The Dog Days of August are here, and I’m wilted. Here are a few tidbits I’ve gathered over the years. I leave the application to you:

A London priest in a hurry parked his car with a note on the windshield saying: “Have been ‘round the square 10 times. Have an appointment. Forgive us our trespasses.” When he returned, he found a ticket and this note: “Have been around the square 10 years. If I don’t ticket you, I’ll lose my job. Lead us not into temptation.”

A mother of eight in Darlington, Md., had been visiting next door. Upon returning home she entered the living room and saw her five youngest children huddled in the center of the floor and very much involved with something wiggly. To her total dismay she discovered the children were gathered around a family of skunks. In her horror she screamed, “Run, children, run!” Each child grabbed a skunk and ran.

Back in 1849, a Methodist congregation was split by controversy when they voted to adopt a new hymnal that included the music annotations along with the texts. A splinter group formed a new church and one dissenter complained: “Anybody with common sense knows that it will not help the voice when you sing with those things you call keys and bars, with black and white tadpoles, some with their tails up, and some with their tails down, decorated with black flags and trying to crawl through the fence. It’s the work of the devil.”

A very wealthy man was known to be critical of the church, always grousing about its problems, failures and inadequacies. In time the man became ill, and on his deathbed asked to see the pastor. Pale and worried he asked, “Do you think if I gave all my money to the church that God would take me in? If I donated everything, would that be enough to make it?” The pastor leaned forward and said, “I’m not sure, but it’s worth a try.”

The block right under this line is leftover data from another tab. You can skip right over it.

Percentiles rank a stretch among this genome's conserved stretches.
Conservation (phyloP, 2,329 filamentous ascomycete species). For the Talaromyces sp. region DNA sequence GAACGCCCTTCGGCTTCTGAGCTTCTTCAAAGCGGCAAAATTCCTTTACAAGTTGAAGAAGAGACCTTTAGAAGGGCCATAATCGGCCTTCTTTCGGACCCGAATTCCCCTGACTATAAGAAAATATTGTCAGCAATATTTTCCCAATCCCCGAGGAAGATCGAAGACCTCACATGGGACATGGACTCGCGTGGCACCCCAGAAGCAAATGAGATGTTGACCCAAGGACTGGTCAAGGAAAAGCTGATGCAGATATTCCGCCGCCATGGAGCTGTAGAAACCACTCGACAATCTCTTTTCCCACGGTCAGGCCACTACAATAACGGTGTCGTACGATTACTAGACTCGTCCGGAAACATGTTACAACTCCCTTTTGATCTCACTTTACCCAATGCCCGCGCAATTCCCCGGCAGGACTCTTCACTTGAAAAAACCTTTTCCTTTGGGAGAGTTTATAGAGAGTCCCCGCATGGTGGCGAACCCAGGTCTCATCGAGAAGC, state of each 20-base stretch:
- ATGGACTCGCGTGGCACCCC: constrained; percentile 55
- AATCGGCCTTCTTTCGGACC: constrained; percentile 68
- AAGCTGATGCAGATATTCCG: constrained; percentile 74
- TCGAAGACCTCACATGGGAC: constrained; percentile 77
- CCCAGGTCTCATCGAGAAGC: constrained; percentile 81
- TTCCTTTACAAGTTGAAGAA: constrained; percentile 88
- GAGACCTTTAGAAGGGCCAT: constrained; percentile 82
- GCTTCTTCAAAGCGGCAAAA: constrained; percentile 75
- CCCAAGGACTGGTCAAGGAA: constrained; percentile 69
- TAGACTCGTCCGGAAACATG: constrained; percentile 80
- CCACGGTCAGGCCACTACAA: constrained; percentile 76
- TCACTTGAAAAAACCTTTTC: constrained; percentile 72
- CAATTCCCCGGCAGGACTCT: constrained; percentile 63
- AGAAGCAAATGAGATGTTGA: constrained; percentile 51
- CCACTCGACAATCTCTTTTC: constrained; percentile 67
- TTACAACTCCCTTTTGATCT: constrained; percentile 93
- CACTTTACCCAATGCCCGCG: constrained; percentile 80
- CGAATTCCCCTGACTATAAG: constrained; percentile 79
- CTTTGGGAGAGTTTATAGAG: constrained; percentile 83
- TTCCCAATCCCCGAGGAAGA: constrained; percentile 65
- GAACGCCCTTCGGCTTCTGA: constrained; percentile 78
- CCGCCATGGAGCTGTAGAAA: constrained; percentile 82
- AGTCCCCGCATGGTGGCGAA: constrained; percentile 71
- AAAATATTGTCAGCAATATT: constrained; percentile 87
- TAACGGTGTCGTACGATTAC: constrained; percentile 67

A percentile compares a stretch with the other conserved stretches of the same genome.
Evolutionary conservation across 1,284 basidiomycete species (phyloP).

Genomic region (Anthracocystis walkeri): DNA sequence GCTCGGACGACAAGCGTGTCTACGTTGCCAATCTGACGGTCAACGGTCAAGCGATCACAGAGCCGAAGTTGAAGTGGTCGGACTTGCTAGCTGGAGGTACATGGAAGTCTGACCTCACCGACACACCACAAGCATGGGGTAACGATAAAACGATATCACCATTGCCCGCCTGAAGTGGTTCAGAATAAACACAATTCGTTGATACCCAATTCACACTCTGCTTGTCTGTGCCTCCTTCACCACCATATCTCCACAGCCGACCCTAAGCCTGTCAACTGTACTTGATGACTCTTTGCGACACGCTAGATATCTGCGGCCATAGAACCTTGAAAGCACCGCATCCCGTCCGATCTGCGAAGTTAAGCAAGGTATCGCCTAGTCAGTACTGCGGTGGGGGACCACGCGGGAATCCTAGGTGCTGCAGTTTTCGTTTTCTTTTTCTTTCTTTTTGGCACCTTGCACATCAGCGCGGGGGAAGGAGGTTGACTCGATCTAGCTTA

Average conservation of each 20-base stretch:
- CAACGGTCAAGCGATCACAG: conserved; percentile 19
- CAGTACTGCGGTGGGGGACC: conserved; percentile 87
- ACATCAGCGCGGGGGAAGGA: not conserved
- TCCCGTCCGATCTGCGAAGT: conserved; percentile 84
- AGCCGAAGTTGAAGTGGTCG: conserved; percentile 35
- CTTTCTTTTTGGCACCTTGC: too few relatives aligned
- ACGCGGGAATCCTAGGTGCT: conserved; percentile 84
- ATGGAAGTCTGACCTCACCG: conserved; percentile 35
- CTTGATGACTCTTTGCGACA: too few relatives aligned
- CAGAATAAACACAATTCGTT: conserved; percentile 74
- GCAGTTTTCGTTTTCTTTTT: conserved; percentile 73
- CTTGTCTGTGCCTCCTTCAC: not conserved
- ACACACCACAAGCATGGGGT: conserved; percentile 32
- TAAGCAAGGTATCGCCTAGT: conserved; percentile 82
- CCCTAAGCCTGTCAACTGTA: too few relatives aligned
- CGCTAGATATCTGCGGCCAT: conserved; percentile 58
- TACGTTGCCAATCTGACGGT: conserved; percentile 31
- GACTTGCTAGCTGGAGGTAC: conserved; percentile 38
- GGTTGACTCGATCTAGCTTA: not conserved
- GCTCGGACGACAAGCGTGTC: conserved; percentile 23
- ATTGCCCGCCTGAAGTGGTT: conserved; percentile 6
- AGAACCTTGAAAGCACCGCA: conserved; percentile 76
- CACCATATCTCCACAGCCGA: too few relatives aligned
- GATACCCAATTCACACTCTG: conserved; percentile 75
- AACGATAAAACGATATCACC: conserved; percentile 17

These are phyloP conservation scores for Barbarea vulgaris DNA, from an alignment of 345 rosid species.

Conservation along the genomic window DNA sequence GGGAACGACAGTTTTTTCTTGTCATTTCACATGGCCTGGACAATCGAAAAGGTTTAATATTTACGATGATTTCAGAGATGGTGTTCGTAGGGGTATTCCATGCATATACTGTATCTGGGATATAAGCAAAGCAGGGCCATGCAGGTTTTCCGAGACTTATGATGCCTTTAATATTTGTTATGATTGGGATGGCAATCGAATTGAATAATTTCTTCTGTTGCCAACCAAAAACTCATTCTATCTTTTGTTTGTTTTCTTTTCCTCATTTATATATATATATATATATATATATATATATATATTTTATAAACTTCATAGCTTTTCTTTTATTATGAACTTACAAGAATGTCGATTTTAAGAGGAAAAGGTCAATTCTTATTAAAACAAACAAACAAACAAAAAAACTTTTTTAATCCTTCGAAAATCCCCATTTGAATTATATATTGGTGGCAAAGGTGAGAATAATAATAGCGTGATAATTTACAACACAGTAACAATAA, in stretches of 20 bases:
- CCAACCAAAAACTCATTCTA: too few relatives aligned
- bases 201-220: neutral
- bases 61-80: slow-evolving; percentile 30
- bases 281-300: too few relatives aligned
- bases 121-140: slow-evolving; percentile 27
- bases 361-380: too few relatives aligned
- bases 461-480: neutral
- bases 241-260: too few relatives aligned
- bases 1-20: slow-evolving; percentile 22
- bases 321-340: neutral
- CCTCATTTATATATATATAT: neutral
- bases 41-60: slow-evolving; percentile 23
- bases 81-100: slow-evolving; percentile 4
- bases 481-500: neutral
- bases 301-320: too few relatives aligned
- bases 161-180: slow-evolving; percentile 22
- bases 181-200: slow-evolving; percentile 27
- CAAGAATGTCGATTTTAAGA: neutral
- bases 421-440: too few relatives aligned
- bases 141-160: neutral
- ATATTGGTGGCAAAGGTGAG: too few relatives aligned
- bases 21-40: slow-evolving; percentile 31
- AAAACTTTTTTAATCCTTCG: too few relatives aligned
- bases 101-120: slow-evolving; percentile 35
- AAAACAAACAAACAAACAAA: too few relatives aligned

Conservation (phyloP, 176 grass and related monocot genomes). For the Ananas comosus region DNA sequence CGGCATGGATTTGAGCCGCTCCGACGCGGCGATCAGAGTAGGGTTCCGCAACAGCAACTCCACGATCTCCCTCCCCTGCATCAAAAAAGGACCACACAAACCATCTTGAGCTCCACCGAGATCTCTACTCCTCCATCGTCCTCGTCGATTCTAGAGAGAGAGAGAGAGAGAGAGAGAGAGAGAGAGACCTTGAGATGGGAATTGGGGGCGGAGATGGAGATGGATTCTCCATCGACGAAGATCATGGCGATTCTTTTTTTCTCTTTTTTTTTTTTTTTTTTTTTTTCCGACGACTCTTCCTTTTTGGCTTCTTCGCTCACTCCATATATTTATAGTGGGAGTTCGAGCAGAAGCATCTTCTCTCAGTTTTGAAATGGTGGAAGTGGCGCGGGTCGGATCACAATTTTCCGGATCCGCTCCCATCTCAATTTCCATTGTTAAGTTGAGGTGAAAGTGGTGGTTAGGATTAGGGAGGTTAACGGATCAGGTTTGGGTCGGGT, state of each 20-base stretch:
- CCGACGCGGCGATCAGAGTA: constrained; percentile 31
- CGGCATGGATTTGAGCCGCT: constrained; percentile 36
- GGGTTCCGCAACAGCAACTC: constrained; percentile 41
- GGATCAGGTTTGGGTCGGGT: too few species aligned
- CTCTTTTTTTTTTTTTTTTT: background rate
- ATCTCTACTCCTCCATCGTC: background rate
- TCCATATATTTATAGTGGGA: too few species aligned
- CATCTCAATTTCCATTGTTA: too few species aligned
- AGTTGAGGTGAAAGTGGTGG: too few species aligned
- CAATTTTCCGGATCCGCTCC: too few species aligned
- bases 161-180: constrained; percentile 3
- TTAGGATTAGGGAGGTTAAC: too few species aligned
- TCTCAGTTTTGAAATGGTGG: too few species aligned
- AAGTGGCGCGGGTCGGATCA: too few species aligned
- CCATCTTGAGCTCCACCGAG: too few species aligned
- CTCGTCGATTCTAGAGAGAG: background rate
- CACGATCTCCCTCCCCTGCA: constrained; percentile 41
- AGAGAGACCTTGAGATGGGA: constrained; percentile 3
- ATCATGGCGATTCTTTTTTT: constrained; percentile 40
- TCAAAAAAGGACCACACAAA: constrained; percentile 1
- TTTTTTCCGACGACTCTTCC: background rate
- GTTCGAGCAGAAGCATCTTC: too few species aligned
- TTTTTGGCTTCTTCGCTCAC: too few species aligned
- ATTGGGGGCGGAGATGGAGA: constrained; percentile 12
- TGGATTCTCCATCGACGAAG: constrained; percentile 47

The arrival of the new pastor coincided with the church’s appeal for aid for victims of a hurricane. Unfortunately, on the first Sunday in the parish, the center page of the church bulletin was accidentally omitted. So members of the congregation read from the bottom of Page 2 to the top of the last page: “Welcome to our new pastor and family … the worst disaster to hit this area in this century. The full extent of the tragedy is unknown.”

Hall of Fame college basketball coach John Wooden was a dignified, scholarly man who spoke with precise language of the English teacher he once was. During the Vietnam War era, his young players asked for permission to stage an anti-war protest. One of them remembered, “He asked us if this reflected our convictions, and we told him it did. He told us he had his convictions, too, and if we missed practice it would be the end of our careers at UCLA.”

Stay cool; stay healthy; find some humor and certainty in your life.

Contact Creede Hinshaw at hinnie@cox.net.

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